Stormy Daniels lobbies in Springfield against 'sin tax'

 
By Rebecca Anzel
Capitol News Illinois
ranzel@capitolnewsilinois.com
Updated 3/22/2019 11:29 PM
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  • Adult film entertainer Stormy Daniels, whose real name is Stephanie Clifford, appeared at the Illinois Capitol on Friday, speaking for about two minutes against a six-year-old adult entertainment facilities tax, the proceeds of which support organizations that provide aid to victims of sexual assault. She said the tax unfairly links strip clubs to sexual assault and penalizes their customers with higher prices.

    Adult film entertainer Stormy Daniels, whose real name is Stephanie Clifford, appeared at the Illinois Capitol on Friday, speaking for about two minutes against a six-year-old adult entertainment facilities tax, the proceeds of which support organizations that provide aid to victims of sexual assault. She said the tax unfairly links strip clubs to sexual assault and penalizes their customers with higher prices. Jerry Nowicki/Capitol News Illinois

SPRINGFIELD -- Adult entertainer Stephanie Clifford, better known as Stormy Daniels, briefly appeared outside the Illinois Capitol on Friday to protest a state tax she called "sexist and wrong."

The Live Adult Entertainment Facility Surcharge Act became law six years ago and is commonly referred to as a "sin tax," though Daniels called it a "pole tax." It requires all facilities that serve or allow the consumption of alcohol and have live adult entertainment to either charge customers a $3 fee or pay a flat rate to the state.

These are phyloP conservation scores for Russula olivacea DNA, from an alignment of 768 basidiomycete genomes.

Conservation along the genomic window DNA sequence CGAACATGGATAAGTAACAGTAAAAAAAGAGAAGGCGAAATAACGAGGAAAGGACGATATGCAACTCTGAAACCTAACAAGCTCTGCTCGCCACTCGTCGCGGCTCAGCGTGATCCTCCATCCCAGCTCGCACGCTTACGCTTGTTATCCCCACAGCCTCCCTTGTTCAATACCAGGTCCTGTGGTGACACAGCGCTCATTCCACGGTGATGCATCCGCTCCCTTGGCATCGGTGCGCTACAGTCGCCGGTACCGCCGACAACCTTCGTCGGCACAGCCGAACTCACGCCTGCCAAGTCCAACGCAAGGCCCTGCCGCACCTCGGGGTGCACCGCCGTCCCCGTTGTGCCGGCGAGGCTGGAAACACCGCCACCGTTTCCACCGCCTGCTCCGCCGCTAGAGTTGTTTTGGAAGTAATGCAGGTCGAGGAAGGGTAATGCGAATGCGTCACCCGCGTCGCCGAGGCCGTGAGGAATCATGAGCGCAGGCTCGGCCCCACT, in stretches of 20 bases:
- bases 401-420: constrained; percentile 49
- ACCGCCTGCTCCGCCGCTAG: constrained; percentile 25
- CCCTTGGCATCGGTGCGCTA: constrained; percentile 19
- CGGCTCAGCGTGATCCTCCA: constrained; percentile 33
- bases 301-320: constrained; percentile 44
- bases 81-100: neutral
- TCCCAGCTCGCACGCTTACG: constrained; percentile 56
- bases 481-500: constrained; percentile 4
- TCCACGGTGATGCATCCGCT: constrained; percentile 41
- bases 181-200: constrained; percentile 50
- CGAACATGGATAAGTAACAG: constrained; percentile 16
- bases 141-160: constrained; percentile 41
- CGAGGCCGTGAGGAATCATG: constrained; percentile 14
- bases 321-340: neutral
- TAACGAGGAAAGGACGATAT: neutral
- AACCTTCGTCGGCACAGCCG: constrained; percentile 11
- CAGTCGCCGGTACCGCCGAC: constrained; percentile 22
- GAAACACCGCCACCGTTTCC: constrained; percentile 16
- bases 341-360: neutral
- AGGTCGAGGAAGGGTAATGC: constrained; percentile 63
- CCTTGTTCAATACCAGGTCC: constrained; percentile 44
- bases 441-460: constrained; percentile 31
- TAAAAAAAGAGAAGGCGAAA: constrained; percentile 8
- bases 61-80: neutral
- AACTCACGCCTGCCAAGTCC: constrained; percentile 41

The tax money goes into a fund that supports organizations that provide assistance to victims of sexual assault.

Daniels said rape crisis centers and other such groups "should be funded by the entire community."

The state's tax "incorrectly connects adult entertainment to rape, as though strip clubs cause rape," she said. "Though the hypocrites, zealots and prudes of the world would like you to believe that there is a connection, it simply isn't true."

There is no evidence, Daniels added, connecting adult entertainers and their places of business to rape.

"There's plenty of evidence connecting members of the clergy, and the Catholic Church in particular, with rape," she said. "Where's their special tax?"

Daniels read from prepared remarks in a brief appearance that lasted about two minutes. She said the fee causes strip clubs to raise their prices, which in turn drives away customers and "takes money out of the G-strings of the hardworking strippers of Illinois."

Daniels, whose Friday schedule included a book-signing event and late-night performance at a local adult entertainment facility, disappointed the small crowd at the protest with her quick appearance.

According to a spokesman for the secretary of state's office, organizers for the event had a permit for space in front of the statue of Abraham Lincoln on the east side of the Capitol from noon until 1:15 p.m., and another inside the statehouse's rotunda from 1:30 p.m. to 3 p.m. The building staff had set up a podium and chairs.

In an email, though, a spokesperson for Daniels said her team had no part in organizing the protest. She was only asked to make a statement at 1 p.m., which she did, and her day was otherwise organized around "a tight schedule we'd planned around already."

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